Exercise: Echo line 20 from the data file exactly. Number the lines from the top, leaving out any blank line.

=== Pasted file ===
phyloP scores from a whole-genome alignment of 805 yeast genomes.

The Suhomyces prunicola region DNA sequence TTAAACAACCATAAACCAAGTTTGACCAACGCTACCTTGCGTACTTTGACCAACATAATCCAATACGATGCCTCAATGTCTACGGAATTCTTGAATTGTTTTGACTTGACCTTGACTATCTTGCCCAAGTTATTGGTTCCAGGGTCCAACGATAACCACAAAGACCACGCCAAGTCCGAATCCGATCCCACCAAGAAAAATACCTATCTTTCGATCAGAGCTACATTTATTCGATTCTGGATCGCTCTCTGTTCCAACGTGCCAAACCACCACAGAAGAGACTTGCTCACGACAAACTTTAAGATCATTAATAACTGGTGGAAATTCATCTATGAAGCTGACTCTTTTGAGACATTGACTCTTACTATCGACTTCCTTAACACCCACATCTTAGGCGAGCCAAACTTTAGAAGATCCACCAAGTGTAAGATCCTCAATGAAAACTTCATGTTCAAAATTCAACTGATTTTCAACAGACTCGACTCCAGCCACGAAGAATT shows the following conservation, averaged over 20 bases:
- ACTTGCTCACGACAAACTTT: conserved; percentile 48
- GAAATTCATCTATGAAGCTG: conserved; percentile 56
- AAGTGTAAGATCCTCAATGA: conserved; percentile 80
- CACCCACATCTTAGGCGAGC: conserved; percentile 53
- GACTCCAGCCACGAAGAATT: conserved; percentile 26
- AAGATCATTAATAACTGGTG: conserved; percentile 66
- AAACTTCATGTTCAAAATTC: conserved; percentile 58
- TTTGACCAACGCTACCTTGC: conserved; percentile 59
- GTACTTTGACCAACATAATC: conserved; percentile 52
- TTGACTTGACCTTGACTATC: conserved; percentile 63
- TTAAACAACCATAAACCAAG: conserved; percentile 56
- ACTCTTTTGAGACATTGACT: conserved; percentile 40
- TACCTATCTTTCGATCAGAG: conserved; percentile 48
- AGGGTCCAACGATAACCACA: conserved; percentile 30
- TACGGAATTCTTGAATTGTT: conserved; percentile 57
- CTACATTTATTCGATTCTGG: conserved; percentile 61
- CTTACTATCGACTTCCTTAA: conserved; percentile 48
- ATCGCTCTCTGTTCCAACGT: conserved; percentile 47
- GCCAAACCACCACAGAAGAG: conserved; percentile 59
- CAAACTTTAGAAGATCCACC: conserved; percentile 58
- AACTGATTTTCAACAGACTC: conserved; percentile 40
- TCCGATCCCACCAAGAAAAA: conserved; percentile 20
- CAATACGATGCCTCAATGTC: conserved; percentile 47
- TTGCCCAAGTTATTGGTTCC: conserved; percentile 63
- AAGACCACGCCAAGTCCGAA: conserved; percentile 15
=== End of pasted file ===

- ATCGCTCTCTGTTCCAACGT: conserved; percentile 47